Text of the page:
I have had many, many students go to all of the T-14 schools (except I don't have many students go to U Chicago for whatever reason), but other than that, a bunch of my old students have gone to Yale, Harvard, Stanford, NYU, Columbia, etc, etc. I have some old, old students who have gone on to do some amazing things. I have old students who are working for Legal Aid in a number of capacities, Cravath, Planned parenthood, Skadden, US Court of Appeals for the 8th Circuit, US Cort of Appeals DC Circuit, a New York State Senator, US Department of Justice, New York Court of Appeaks, and a whole bunch of different Biglaw firms.
Most students meet with me once a week for 3-4 months. That being said, I work with whatever the students limitations are to make tutoring as effective as possible as quickly as possible. Sometimes students only need to meet with me for a few sessions. Sometimes if someone wants an extreme increase, or to build their critical thinking skills from scratch, it can take much much longer.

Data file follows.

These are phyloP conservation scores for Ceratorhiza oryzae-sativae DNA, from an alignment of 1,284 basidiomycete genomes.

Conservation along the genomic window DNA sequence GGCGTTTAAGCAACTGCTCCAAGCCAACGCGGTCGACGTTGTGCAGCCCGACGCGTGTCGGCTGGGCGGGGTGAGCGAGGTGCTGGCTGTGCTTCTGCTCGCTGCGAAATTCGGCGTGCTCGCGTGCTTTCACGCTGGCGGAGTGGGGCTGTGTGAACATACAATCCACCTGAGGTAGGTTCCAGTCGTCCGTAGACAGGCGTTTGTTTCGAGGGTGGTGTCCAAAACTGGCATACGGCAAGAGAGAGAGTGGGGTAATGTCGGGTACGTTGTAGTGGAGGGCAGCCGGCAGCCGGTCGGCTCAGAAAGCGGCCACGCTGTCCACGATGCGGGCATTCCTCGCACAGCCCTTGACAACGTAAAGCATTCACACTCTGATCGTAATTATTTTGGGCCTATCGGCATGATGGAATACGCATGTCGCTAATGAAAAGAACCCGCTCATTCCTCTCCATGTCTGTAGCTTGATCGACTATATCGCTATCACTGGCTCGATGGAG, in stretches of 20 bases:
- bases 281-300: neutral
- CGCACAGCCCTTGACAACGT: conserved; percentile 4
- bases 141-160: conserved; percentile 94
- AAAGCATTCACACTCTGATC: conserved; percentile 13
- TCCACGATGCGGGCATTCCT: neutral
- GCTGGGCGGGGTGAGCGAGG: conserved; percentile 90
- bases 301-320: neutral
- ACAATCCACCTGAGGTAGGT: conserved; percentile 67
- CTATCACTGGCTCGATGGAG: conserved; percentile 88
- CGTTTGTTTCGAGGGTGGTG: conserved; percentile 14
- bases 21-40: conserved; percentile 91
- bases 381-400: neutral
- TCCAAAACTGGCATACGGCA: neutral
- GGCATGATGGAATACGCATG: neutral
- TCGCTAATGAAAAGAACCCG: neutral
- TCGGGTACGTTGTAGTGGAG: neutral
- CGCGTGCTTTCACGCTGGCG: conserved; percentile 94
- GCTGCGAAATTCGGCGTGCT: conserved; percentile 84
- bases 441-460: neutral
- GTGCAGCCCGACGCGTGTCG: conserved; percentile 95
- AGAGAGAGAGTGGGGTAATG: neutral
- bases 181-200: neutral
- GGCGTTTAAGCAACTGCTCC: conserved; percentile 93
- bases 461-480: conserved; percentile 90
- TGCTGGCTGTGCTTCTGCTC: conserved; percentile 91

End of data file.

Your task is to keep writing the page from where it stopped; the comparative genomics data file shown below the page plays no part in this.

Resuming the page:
To start I didn't really like practicing law. I went to law school for all of the wrong reasons. I was a philosophy major and so had the whole "oh, so you are going to be a barista" idea in my head. Then I took the LSAT after college and did...rather well. So I kind of felt like I had to go to law school and become a lawyer (do NOT go to law school because you feel like you have to). Well I did go to law school (NYU) and planned on practicing public interest law. But along the way I also started teaching and completely fell for teaching. It is just....really fun. You are taking another human being which is an incredibly complex thing as all humans are incredibly complex and trying to figure out how they think and what is the best way of teaching them these incredibly complex ideas. It is always new, it is dynamic, it is psychology, philosophy, sociology, logic and, well, teaching (which isn't a discipline, but it sure as hell should be) combined into one. It is the most interesting, fascinating, rewarding thing I've ever done. If I couldn't teach the LSAT, I'd teach something else, probably philosophy. If I couldn't get hired by a formal school, I'd teach kids philosophy in my living room. If I didn't have a living room, I'd do it on the sidewalk. The real reason I don't practice isn't really because I didn't want to practice (although I didn't, and I don't). The real reason I don't practice law is because I fell in love with teaching.